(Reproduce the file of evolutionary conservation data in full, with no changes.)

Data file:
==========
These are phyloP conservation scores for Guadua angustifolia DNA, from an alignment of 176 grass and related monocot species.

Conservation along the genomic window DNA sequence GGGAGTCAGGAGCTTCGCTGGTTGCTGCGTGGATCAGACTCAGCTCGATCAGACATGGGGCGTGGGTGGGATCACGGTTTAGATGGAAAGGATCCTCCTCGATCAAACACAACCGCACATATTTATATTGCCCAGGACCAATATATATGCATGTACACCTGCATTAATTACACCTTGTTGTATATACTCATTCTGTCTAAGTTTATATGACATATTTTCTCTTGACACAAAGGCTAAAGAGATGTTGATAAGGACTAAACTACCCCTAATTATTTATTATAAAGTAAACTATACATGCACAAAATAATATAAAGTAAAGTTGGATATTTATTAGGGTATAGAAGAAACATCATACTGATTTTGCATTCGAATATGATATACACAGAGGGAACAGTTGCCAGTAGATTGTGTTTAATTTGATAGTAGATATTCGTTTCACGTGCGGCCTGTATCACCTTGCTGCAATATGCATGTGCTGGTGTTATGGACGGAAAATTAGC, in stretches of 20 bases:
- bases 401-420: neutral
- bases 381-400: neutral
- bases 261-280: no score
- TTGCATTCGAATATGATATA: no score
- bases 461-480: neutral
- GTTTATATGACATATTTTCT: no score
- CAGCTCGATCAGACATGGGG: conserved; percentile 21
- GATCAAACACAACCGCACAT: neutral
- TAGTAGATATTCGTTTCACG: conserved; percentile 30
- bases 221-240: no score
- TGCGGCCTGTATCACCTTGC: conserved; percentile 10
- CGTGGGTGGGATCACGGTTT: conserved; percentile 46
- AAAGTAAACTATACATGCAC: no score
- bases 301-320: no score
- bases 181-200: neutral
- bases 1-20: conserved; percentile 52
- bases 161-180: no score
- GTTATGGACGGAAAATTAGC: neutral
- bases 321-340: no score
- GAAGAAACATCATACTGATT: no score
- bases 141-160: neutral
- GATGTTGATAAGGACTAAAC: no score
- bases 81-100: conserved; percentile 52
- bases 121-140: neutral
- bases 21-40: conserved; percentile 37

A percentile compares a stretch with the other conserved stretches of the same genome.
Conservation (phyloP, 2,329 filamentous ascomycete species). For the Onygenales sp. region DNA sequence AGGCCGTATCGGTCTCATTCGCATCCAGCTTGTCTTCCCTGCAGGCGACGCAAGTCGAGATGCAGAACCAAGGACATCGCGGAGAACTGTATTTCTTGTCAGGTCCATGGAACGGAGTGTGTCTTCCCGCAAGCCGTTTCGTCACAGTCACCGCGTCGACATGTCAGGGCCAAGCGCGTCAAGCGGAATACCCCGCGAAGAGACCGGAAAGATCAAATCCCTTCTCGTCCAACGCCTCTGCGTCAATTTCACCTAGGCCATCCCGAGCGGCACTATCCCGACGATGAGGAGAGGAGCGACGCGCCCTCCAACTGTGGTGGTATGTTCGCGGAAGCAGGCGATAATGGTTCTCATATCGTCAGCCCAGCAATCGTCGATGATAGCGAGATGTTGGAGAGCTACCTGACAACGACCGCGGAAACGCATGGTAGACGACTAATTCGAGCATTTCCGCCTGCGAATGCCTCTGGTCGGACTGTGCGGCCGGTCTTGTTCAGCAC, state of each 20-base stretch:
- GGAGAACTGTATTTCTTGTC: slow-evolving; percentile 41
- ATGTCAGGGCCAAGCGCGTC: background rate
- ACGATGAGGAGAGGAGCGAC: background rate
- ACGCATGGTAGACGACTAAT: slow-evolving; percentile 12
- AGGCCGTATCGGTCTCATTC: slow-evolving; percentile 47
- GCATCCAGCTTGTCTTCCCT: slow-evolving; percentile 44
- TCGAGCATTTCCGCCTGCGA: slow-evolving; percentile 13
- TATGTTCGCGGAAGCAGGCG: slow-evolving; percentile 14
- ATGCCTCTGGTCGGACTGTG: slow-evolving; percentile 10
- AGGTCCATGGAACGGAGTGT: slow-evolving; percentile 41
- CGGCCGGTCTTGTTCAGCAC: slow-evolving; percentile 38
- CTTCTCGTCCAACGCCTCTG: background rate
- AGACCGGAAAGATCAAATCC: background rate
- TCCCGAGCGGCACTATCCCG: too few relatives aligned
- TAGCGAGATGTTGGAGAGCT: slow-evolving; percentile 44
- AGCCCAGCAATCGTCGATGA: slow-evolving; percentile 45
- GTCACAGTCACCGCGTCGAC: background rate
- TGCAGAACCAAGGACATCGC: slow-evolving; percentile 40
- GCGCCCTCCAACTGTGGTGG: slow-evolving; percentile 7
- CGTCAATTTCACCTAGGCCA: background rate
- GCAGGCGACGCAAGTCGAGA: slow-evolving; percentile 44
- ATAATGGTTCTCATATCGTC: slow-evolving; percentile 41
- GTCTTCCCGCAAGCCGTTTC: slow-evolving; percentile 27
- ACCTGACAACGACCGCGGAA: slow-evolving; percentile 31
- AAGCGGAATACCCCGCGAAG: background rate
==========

These are phyloP conservation scores for Guadua angustifolia DNA, from an alignment of 176 grass and related monocot species.

Conservation along the genomic window DNA sequence GGGAGTCAGGAGCTTCGCTGGTTGCTGCGTGGATCAGACTCAGCTCGATCAGACATGGGGCGTGGGTGGGATCACGGTTTAGATGGAAAGGATCCTCCTCGATCAAACACAACCGCACATATTTATATTGCCCAGGACCAATATATATGCATGTACACCTGCATTAATTACACCTTGTTGTATATACTCATTCTGTCTAAGTTTATATGACATATTTTCTCTTGACACAAAGGCTAAAGAGATGTTGATAAGGACTAAACTACCCCTAATTATTTATTATAAAGTAAACTATACATGCACAAAATAATATAAAGTAAAGTTGGATATTTATTAGGGTATAGAAGAAACATCATACTGATTTTGCATTCGAATATGATATACACAGAGGGAACAGTTGCCAGTAGATTGTGTTTAATTTGATAGTAGATATTCGTTTCACGTGCGGCCTGTATCACCTTGCTGCAATATGCATGTGCTGGTGTTATGGACGGAAAATTAGC, in stretches of 20 bases:
- bases 401-420: neutral
- bases 381-400: neutral
- bases 261-280: no score
- TTGCATTCGAATATGATATA: no score
- bases 461-480: neutral
- GTTTATATGACATATTTTCT: no score
- CAGCTCGATCAGACATGGGG: conserved; percentile 21
- GATCAAACACAACCGCACAT: neutral
- TAGTAGATATTCGTTTCACG: conserved; percentile 30
- bases 221-240: no score
- TGCGGCCTGTATCACCTTGC: conserved; percentile 10
- CGTGGGTGGGATCACGGTTT: conserved; percentile 46
- AAAGTAAACTATACATGCAC: no score
- bases 301-320: no score
- bases 181-200: neutral
- bases 1-20: conserved; percentile 52
- bases 161-180: no score
- GTTATGGACGGAAAATTAGC: neutral
- bases 321-340: no score
- GAAGAAACATCATACTGATT: no score
- bases 141-160: neutral
- GATGTTGATAAGGACTAAAC: no score
- bases 81-100: conserved; percentile 52
- bases 121-140: neutral
- bases 21-40: conserved; percentile 37

A percentile compares a stretch with the other conserved stretches of the same genome.
Conservation (phyloP, 2,329 filamentous ascomycete species). For the Onygenales sp. region DNA sequence AGGCCGTATCGGTCTCATTCGCATCCAGCTTGTCTTCCCTGCAGGCGACGCAAGTCGAGATGCAGAACCAAGGACATCGCGGAGAACTGTATTTCTTGTCAGGTCCATGGAACGGAGTGTGTCTTCCCGCAAGCCGTTTCGTCACAGTCACCGCGTCGACATGTCAGGGCCAAGCGCGTCAAGCGGAATACCCCGCGAAGAGACCGGAAAGATCAAATCCCTTCTCGTCCAACGCCTCTGCGTCAATTTCACCTAGGCCATCCCGAGCGGCACTATCCCGACGATGAGGAGAGGAGCGACGCGCCCTCCAACTGTGGTGGTATGTTCGCGGAAGCAGGCGATAATGGTTCTCATATCGTCAGCCCAGCAATCGTCGATGATAGCGAGATGTTGGAGAGCTACCTGACAACGACCGCGGAAACGCATGGTAGACGACTAATTCGAGCATTTCCGCCTGCGAATGCCTCTGGTCGGACTGTGCGGCCGGTCTTGTTCAGCAC, state of each 20-base stretch:
- GGAGAACTGTATTTCTTGTC: slow-evolving; percentile 41
- ATGTCAGGGCCAAGCGCGTC: background rate
- ACGATGAGGAGAGGAGCGAC: background rate
- ACGCATGGTAGACGACTAAT: slow-evolving; percentile 12
- AGGCCGTATCGGTCTCATTC: slow-evolving; percentile 47
- GCATCCAGCTTGTCTTCCCT: slow-evolving; percentile 44
- TCGAGCATTTCCGCCTGCGA: slow-evolving; percentile 13
- TATGTTCGCGGAAGCAGGCG: slow-evolving; percentile 14
- ATGCCTCTGGTCGGACTGTG: slow-evolving; percentile 10
- AGGTCCATGGAACGGAGTGT: slow-evolving; percentile 41
- CGGCCGGTCTTGTTCAGCAC: slow-evolving; percentile 38
- CTTCTCGTCCAACGCCTCTG: background rate
- AGACCGGAAAGATCAAATCC: background rate
- TCCCGAGCGGCACTATCCCG: too few relatives aligned
- TAGCGAGATGTTGGAGAGCT: slow-evolving; percentile 44
- AGCCCAGCAATCGTCGATGA: slow-evolving; percentile 45
- GTCACAGTCACCGCGTCGAC: background rate
- TGCAGAACCAAGGACATCGC: slow-evolving; percentile 40
- GCGCCCTCCAACTGTGGTGG: slow-evolving; percentile 7
- CGTCAATTTCACCTAGGCCA: background rate
- GCAGGCGACGCAAGTCGAGA: slow-evolving; percentile 44
- ATAATGGTTCTCATATCGTC: slow-evolving; percentile 41
- GTCTTCCCGCAAGCCGTTTC: slow-evolving; percentile 27
- ACCTGACAACGACCGCGGAA: slow-evolving; percentile 31
- AAGCGGAATACCCCGCGAAG: background rate